Navigation Links
ISU research leads to understanding of how crops deal with stress -- yield's biggest enemy

AMES, Iowa - Like people, plants experience stress. And also, like people, the response to that stress can determine success.

People can exercise, or rest, or talk about the problem.

For plants, ways to deal with stress are internal. And ISU researchers are trying to understand how they do it.

Stephen Howell is a professor of genetics, development and cell biology and former director of the Plant Sciences Institute at ISU. His research is featured in the current issue of the journal Proceedings of the National Academy of Sciences.

"We've discovered a new arm of the pathway by which plants activate a response to environmental stress," he said.

Adverse environmental conditions, such as drought, flood, heat and other stresses, affect yield more than crop pests and diseases. Finding a way to maintain high yields for plants under stress is a goal of plant breeders and other agriculture stakeholders, said Howell.

"These are environmental stresses that the farmers can't control," Howell said. "They are acts of nature. And now seed companies are interested in trying to equip plants with the ability to tolerate stress."

Plant cells produce proteins and ship them to different parts of the cell.

During production and shipment, these proteins move through an area of the cell called the endoplasmic reticulum (ER).

Under normal conditions, these proteins are folded into their normal, healthy three-dimensional structures as they are produced.

When a plant is under stress, its cells produce poorly folded or unfolded proteins. Inside the ER, a built-in, quality-control system senses this and "sets off an alarm in the cell," said Howell.

In response to the alarm, another protein (IRE1) cuts apart an important RNA molecule, but then splices it back together to create a different sequence.

This cut-and-splice event activates a cascade of stress response genes whose products bring about internal defensive measures that help the plant survive.

"As it turns out, responses that are activated under stress conditions actually inhibit the growth of plants," said Howell. "This allows them to conserve their energy to survive the stress conditions."

For plants in the wild, this response is a survival tactic, he said.

In production agriculture crops, however, these responses reduce yields.

"You don't want crop plants to [stop growing]," Howell said. "You want them to continue to grow and produce even though they are under stress."

With the new understanding of this stress response pathway, Howell says, the next step may be to silence the alarm system.

"What may be important is to disable some of these stress responses," said Howell. "That may make the plant be more productive under stress conditions."


Contact: Stephen Howell
Iowa State University

Related biology news :

1. Wistar Institute researcher receives New Innovator award from NIH
2. NC State researchers get to root of parasite genome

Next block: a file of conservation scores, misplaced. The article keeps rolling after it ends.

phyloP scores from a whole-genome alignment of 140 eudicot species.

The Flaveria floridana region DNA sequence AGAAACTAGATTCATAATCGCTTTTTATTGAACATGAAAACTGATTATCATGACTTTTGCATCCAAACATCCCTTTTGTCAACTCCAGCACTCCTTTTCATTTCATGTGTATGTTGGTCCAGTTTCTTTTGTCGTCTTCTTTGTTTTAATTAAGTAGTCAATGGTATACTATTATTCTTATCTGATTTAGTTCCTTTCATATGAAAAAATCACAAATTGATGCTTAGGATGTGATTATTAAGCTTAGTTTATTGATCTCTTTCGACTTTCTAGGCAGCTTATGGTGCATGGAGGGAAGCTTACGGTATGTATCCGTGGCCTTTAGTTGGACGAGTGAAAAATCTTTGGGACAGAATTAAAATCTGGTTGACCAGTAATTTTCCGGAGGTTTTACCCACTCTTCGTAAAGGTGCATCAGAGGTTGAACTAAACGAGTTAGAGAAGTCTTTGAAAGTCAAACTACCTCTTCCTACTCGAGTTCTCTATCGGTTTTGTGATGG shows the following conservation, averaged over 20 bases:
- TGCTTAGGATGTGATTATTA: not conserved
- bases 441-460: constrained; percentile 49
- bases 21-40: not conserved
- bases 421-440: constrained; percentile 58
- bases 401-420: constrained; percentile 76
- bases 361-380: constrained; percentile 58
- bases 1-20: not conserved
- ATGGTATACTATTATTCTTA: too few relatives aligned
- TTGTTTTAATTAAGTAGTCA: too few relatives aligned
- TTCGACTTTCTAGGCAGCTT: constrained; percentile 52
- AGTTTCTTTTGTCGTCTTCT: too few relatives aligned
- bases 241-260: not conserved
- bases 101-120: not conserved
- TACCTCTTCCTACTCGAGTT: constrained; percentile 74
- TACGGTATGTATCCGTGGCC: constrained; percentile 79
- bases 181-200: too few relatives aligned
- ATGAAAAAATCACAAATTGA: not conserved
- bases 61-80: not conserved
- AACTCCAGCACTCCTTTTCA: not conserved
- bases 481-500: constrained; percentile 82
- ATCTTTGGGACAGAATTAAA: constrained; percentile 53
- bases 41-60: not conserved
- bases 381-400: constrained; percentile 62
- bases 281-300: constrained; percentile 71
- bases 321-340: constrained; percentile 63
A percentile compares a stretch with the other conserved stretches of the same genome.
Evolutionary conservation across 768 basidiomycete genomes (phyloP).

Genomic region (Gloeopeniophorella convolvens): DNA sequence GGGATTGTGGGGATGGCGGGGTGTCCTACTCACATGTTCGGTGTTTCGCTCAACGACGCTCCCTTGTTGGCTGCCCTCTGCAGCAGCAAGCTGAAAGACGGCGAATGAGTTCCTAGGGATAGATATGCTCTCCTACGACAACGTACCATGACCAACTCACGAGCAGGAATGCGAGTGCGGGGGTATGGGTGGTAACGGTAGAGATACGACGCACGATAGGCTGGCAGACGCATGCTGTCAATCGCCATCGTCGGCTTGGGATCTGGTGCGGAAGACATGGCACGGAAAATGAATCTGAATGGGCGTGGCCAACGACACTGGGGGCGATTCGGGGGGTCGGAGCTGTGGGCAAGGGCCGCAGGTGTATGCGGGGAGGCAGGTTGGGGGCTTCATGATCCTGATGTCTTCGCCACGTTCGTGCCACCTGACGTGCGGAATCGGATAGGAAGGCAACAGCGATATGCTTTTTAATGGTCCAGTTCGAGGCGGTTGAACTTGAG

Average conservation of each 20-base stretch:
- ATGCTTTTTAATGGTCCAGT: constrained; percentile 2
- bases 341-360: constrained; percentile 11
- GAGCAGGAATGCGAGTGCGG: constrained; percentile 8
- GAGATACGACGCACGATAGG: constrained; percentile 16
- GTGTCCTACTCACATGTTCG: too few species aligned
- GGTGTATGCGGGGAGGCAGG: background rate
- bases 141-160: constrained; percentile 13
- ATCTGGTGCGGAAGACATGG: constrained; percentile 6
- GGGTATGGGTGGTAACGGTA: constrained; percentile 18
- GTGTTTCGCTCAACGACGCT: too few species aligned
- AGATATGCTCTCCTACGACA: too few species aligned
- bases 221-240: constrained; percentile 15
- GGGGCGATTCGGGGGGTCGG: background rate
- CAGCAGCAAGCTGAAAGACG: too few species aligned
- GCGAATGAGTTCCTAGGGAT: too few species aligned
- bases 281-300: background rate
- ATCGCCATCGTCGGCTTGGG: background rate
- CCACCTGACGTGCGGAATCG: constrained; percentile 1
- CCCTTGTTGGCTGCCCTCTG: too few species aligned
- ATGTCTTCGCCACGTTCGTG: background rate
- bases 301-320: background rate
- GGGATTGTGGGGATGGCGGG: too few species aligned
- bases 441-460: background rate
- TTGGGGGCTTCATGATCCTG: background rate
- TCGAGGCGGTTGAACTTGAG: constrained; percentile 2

3. White Mountain Research Station to host climate change conference
4. Stevens awarded $1M for advanced biofuels research
5. Researchers find animal with ability to survive climate change
6. Researchers find an essential gene for forming ears of corn
7. Researchers note differences between people and animals on calorie restriction
8. Researcher working on destruction of chemical weapons
9. Researchers study acoustic communication in deep-sea fish
10. Researchers discover that growing up too fast may mean dying young in honey bees
11. The Rett Syndrome Research Trust launches operations
Post Your Comments:
(Date:11/17/2015)... , November 17, 2015 ... 19 novembre  2015.  --> Paris , ... --> DERMALOG, le leader de l,innovation biométrique, a ... fois passeports et empreintes sur la même surface de ... passeports et l,autre pour les empreintes digitales. Désormais, un ...
(Date:11/16/2015)... Calif. , Nov 16, 2015  Synaptics ... of human interface solutions, today announced expansion of ... TouchView ™ touch controller and display driver ... revolution of smartphones. These new TDDI products add ... TD4100 (HD resolution), TD4302 (WQHD resolution), and TD4322 ...
(Date:11/12/2015)... 11, 2015   Growing need for low-cost, ... has been paving the way for use of ... discrete analytes in clinical, agricultural, environmental, food and ... used in medical applications, however, their adoption is ... to continuous emphasis on improving product quality and ...
Breaking Biology News(10 mins):
(Date:11/24/2015)... ... November 24, 2015 , ... The United States Golf ... the 2016 USGA Green Section Award. Presented annually since 1961, the USGA Green Section ... her work with turfgrass. , Clarke, of Iselin, N.J., is an extension ...
(Date:11/24/2015)... ... November 24, 2015 , ... ... year and one of the premier annual events for pharmaceutical manufacturing: 2015 Annual ... November 2015, where ISPE hosted the largest number of attendees in more than ...
(Date:11/24/2015)... , ... November 24, 2015 , ... The Academy of ... Interest Group (SIG), MultiGP, also known as Multirotor Grand Prix, to represent the First–Person ... few years. Many AMA members have embraced this type of racing and several new ...
(Date:11/24/2015)...  Twist Bioscience, a company focused on synthetic ... Bioscience chief executive officer, will present at the ... 2015 at 3:10 p.m. Eastern Time at The Lotte New ... --> --> About Twist ... on Twitter. Sign up to follow our Twitter ...
Breaking Biology Technology: